Added Predictive Value of Night-Time Blood Pressure Variability for Cardiovascular Events and Mortality
The Ambulatory Blood Pressure–International Study
The association of ambulatory blood pressure (BP) variability with mortality and cardiovascular events is controversial. To investigate whether BP variability predicts cardiovascular events and mortality in hypertension, we analyzed 7112 untreated hypertensive participants (3996 men) aged 52±15 years enrolled in 6 prospective studies. Median follow-up was 5.5 years. SD of night-time BP was positively associated with age, body mass index, smoking, diabetes mellitus, and average night-time BP (all P<0.001). In a multivariable Cox model, night-time BP variability was an independent predictor of all-cause mortality (systolic, P<0.001/diastolic, P<0.0001), cardiovascular mortality (P=0.008/<0.0001), and cardiovascular events (P<0.001/<0.0001). In contrast, daytime BP variability was not an independent predictor of outcomes in any model. In fully adjusted models, a night-time systolic BP SD of ≥12.2 mm Hg was associated with a 41% greater risk of cardiovascular events, a 55% greater risk of cardiovascular death, and a 59% increased risk of all-cause mortality compared with an SD of <12.2 mm Hg. The corresponding values for a diastolic BP SD of ≥7.9 mm Hg were 48%, 132%, and 77%. The addition of night-time BP variability to fully adjusted models had a significant impact on risk reclassification and integrated discrimination for all outcomes (relative integrated discrimination improvement for systolic BP variability: 9% cardiovascular events, 14.5% all-cause death, 8.5% cardiovascular death, and for diastolic BP variability: 10% cardiovascular events, 19.1% all-cause death, 23% cardiovascular death, all P<0.01). Thus, addition of BP variability to models of long-term outcomes improved the ability to stratify appropriately patients with hypertension among risk categories defined by standard clinical and laboratory variables.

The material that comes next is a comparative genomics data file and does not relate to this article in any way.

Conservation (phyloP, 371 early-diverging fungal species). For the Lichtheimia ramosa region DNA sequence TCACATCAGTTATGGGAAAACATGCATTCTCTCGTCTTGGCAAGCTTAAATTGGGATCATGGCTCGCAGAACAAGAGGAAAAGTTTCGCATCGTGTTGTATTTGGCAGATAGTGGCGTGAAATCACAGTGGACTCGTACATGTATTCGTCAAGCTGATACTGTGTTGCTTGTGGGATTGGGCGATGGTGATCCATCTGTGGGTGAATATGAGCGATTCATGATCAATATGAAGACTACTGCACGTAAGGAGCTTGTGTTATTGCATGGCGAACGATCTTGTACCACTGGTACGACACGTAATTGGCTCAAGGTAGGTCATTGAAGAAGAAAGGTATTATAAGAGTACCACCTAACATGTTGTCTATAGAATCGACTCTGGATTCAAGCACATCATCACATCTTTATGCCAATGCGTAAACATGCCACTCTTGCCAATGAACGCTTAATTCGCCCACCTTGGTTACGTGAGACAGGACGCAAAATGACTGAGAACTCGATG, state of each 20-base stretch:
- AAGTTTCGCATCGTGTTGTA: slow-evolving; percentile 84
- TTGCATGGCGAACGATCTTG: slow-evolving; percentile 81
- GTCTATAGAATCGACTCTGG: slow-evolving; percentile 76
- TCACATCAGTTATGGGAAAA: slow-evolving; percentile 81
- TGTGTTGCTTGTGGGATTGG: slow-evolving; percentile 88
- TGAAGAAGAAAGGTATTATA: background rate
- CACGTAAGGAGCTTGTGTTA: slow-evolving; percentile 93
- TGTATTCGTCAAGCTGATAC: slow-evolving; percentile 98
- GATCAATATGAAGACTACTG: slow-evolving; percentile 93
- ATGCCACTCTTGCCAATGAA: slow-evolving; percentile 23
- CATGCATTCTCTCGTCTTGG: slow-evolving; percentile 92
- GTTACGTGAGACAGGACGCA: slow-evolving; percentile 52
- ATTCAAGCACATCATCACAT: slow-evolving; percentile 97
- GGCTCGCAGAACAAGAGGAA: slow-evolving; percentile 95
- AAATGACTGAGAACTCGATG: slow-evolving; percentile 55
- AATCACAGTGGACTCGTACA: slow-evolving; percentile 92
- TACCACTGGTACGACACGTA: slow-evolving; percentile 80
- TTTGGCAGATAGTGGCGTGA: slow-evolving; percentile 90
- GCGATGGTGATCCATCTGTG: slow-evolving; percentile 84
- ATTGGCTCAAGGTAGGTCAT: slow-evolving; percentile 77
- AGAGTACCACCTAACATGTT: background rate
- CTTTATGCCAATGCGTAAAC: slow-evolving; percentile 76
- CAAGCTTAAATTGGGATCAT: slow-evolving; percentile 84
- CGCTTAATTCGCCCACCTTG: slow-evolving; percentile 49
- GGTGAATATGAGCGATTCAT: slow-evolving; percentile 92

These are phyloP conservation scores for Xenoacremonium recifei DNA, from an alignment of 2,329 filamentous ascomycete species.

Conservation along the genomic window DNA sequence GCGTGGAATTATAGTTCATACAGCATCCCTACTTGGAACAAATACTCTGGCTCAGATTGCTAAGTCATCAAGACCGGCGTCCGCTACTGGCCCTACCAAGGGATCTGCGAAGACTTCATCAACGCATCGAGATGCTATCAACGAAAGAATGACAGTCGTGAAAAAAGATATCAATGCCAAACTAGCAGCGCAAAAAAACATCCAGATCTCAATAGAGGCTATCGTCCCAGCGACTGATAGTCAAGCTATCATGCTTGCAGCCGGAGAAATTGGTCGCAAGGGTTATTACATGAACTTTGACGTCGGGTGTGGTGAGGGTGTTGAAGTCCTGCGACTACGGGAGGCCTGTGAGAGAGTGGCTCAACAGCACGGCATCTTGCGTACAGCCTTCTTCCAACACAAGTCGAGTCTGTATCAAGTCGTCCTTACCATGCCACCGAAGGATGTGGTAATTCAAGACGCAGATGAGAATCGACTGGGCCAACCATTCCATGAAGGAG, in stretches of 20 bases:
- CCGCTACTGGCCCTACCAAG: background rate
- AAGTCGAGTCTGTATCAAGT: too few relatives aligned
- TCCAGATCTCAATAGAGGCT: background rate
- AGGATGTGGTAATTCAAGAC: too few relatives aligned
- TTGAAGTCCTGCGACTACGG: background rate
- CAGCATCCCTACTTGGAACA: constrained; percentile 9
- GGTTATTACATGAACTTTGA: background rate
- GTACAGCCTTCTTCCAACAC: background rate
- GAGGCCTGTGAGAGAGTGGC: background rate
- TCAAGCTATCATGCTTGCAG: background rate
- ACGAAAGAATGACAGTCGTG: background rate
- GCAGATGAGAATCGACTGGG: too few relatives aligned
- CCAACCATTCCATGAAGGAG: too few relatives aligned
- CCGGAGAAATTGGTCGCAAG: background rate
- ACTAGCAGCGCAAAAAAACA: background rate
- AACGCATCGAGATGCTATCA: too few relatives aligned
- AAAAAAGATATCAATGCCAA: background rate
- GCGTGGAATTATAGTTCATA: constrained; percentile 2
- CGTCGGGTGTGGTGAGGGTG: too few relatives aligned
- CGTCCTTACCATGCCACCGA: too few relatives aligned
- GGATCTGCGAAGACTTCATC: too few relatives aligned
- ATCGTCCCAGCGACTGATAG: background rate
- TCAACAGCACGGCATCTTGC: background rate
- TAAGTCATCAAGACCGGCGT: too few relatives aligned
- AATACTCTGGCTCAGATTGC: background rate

- Received April 8, 2014.
- Revision received April 18, 2014.
- Accepted May 19, 2014.
- © 2014 American Heart Association, Inc.